3343Re: [hreg] backup solar system
- Sep 22, 2005I suppose. SEI has also taken a lot of solar business away from and out of
the state from Texas solar vendors.
There is a tendency for Texas government agencies, municipalities,
non-profits and utilities to take funds from Texas taxpayers and rate payers
and send that money out of state to other suppliers and vendors due to some
mistaken perception that resources and skills may not be present here in the
state. It is disturbing when Texas vendors also concede business
opportunities to out of state vendors and pretend non-profits.
If and when we conduct business in our communities and with local businesses
our local funds, resources, sales taxes and pay checks stay in our community
and help to build our Texas communities by paying wages, feeding our
families, paying property taxes and sales taxes. Our funds stay in our
community. In that regard, it is certainly a mistake if not immoral for our
own state/county government, cities, businesses and local non-profits to
encourage our citizens to conduct business out of the state. I would think
that fact would be more than obvious.
I have conducted numerous presentations on Net-metered Solar Power Systems
for the San Antonio chapter of the AIA, for the Houston Greenbuilding
Council chapter and for the South Texas chapter of the Energy Engineering
Association. If the Renewable Energy Fair occurs this weekend there will be
similar presentations available in Fredericksburg. It is incumbent upon
Texas solar vendors to step up to the plate and provide this type of
educational and informational service if there is a valid demand and
requirement here in the state. It is vitally important we not concede this
business to out of state vendors and pretend non-profits.
25581 IH-10 West
San Antonio, Texas 78257
----- Original Message -----
From: "Andrew McCalla" <andrew@...>
Sent: Thursday, September 22, 2005 9:49 AM
Subject: RE: [hreg] backup solar system
> One of the best training programs anywhere is Solar Energy International,
> www.solarenergy.org. They are not in Texas but they have done a workshop
> here every year for the past eight, every year is better and better. The
> next one is, it looks like, March 27. That program does not, nor does any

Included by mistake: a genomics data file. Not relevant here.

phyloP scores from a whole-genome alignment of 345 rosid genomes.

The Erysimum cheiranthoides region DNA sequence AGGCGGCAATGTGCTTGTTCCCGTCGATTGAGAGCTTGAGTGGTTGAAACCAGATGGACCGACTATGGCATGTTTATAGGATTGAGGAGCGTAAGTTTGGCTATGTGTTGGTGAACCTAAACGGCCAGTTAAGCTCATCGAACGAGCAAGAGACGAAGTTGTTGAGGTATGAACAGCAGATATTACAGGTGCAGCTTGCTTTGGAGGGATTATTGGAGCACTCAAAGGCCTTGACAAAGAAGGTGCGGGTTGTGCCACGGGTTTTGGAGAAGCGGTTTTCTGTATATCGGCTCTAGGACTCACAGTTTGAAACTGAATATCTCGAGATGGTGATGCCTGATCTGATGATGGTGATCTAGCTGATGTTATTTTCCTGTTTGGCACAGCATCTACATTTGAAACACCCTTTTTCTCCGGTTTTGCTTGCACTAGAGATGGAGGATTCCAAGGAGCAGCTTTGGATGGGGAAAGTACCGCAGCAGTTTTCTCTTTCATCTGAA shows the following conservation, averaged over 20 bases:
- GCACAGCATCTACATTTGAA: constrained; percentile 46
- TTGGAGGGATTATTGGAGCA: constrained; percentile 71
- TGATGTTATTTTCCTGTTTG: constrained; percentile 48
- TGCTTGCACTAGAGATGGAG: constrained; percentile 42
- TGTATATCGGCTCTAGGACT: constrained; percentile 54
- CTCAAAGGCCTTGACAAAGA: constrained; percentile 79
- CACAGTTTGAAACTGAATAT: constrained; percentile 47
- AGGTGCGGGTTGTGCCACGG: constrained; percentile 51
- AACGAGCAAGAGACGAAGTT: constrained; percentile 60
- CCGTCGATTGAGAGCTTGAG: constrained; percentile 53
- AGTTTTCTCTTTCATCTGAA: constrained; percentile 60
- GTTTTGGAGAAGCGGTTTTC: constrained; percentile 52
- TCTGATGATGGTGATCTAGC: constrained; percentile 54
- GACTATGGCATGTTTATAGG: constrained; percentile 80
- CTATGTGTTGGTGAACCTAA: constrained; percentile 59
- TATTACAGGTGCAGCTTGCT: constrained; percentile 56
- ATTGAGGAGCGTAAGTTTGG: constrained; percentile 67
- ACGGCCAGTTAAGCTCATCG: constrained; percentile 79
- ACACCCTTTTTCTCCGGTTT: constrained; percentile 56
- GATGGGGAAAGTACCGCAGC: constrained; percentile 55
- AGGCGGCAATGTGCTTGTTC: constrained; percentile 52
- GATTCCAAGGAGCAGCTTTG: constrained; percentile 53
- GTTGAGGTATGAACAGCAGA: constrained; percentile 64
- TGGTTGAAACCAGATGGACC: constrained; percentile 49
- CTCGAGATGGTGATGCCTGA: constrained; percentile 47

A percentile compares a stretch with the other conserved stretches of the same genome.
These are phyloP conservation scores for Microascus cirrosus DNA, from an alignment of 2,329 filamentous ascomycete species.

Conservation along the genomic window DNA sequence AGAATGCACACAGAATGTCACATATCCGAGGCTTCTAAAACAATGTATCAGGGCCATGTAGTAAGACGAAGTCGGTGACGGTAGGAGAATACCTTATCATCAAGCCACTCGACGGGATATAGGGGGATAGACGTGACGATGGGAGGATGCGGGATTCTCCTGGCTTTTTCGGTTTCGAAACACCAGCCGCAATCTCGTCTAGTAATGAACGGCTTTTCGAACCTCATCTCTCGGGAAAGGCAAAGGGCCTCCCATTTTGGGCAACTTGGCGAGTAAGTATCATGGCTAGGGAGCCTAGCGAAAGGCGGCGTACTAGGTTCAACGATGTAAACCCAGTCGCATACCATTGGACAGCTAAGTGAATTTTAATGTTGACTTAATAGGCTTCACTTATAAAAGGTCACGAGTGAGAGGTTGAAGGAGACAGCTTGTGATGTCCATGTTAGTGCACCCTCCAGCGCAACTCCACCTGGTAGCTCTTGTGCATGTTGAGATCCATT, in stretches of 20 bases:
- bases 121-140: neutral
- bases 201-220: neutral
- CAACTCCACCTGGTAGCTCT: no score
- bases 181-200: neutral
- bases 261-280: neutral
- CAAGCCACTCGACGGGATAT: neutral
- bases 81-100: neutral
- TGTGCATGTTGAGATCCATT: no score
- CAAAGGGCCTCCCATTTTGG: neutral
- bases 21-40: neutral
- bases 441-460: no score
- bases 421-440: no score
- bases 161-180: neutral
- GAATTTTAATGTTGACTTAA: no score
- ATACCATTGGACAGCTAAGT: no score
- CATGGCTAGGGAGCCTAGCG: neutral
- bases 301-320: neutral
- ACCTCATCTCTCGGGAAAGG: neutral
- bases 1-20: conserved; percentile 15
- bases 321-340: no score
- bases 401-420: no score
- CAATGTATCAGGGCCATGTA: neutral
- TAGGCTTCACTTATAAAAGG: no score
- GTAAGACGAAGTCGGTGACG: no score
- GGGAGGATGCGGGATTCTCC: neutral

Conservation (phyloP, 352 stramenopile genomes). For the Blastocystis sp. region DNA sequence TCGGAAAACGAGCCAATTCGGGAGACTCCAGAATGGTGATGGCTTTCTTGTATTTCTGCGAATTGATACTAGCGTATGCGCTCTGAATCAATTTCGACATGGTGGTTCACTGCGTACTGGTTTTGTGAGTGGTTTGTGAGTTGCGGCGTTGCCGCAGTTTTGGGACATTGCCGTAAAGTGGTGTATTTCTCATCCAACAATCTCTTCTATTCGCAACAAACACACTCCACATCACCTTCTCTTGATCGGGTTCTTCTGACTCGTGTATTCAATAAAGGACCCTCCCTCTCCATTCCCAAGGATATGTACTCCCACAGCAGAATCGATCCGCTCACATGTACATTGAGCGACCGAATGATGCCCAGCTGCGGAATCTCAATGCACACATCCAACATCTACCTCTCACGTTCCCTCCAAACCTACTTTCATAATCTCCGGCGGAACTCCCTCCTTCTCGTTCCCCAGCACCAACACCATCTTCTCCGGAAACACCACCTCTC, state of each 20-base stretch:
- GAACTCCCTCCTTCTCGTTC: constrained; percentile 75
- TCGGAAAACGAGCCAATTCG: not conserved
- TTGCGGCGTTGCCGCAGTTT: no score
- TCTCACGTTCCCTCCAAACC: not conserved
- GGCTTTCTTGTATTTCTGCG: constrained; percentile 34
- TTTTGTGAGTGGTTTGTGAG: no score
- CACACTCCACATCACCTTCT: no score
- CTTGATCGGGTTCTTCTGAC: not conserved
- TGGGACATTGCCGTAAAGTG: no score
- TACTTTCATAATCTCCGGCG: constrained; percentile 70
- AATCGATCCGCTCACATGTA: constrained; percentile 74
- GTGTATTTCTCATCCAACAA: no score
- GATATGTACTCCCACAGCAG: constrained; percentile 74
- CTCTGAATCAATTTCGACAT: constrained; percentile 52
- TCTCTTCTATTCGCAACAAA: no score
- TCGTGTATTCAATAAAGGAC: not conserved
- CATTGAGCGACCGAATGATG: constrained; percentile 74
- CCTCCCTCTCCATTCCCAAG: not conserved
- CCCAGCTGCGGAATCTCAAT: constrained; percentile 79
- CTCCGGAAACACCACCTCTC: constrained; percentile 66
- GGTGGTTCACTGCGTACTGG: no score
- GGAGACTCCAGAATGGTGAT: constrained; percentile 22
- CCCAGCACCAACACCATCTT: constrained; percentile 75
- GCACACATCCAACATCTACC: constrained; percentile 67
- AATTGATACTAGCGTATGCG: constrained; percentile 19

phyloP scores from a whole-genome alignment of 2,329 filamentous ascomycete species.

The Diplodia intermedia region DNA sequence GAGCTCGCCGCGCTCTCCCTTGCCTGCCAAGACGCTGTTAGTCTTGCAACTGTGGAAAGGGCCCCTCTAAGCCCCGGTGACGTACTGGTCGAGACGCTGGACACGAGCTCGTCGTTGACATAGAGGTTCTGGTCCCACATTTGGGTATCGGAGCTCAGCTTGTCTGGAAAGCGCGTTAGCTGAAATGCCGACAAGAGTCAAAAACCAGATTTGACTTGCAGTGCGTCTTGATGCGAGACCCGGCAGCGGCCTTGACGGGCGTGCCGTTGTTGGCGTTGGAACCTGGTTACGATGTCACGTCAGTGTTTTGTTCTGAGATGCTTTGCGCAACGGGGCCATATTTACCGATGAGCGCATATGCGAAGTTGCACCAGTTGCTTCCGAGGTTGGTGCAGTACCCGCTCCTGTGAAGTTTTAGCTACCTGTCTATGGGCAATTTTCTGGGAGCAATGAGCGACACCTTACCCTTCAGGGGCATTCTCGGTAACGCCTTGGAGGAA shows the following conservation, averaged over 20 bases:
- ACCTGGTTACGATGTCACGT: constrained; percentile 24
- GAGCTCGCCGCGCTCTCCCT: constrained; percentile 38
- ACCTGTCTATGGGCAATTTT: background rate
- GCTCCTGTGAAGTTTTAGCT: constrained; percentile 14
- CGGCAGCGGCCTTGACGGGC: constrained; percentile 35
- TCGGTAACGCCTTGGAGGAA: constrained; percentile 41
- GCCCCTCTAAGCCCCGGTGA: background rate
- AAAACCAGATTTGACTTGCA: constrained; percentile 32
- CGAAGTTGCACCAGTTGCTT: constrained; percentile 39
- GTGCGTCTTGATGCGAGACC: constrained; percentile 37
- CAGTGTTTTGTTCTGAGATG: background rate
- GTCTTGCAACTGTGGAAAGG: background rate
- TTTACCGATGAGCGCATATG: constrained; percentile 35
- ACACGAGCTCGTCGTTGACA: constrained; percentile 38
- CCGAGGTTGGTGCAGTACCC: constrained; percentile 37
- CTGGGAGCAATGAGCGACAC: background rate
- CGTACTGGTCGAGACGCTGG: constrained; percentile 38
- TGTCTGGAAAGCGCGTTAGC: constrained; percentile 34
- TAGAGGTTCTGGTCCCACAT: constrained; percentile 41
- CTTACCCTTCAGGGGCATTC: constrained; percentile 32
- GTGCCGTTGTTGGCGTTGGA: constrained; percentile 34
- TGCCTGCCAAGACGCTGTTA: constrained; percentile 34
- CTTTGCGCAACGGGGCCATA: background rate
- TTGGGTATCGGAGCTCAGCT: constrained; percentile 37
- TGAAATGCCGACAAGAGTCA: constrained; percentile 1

> program for that matter, make you a solar contractor, but it gives you an
> excellent foundation onto which you can add by working with a company
> involved in what you would like to do.
> Regarding your small system: You could find a ton of stuff on the web for
> sure, and there are some great pre-packaged systems for some of the
> loads you mentioned. However, if you want to boil water when all hits the
> fan for under $1500, you are probably going to be looking to a camp or
> propane stove, or a small internal combustion generator.
> Andrew H. McCalla
> Meridian Energy Systems
> 2300 S. Lamar, Ste. 107
> Austin, TX 78704
> Voice: (512) 448-0055
> Fax: (512) 448-0045
> -----Original Message-----
> From: firstname.lastname@example.org [mailto:email@example.com] On Behalf Of
> Sent: Wednesday, September 21, 2005 6:30 PM
> To: firstname.lastname@example.org
> Subject: [hreg] backup solar system
> to anyone interested in giving some advice:
> 1. is there a training program in the state of texas
> where one can study to become a solar contractor?
> 2. is there anyone interested in giving advice,
> contacts to find the equiptment and the feedback as i
> am ready to build a small, portable system that would
> power two lights, a radio, a fan and perhaps something
> to boil water or heat food in the event of a power
> outage for 3-5 days? my budget would be appx.
> i have procastinated on this for some time. i would
> appreciate it if someone would be willing to
> communicate with me on this matter. while i was not
> smart enough to plan for hurricane rita this time, i
> don't want to put off this idea that i have yet to put
> into action.
> Yahoo! Groups Links
> Yahoo! Groups Links
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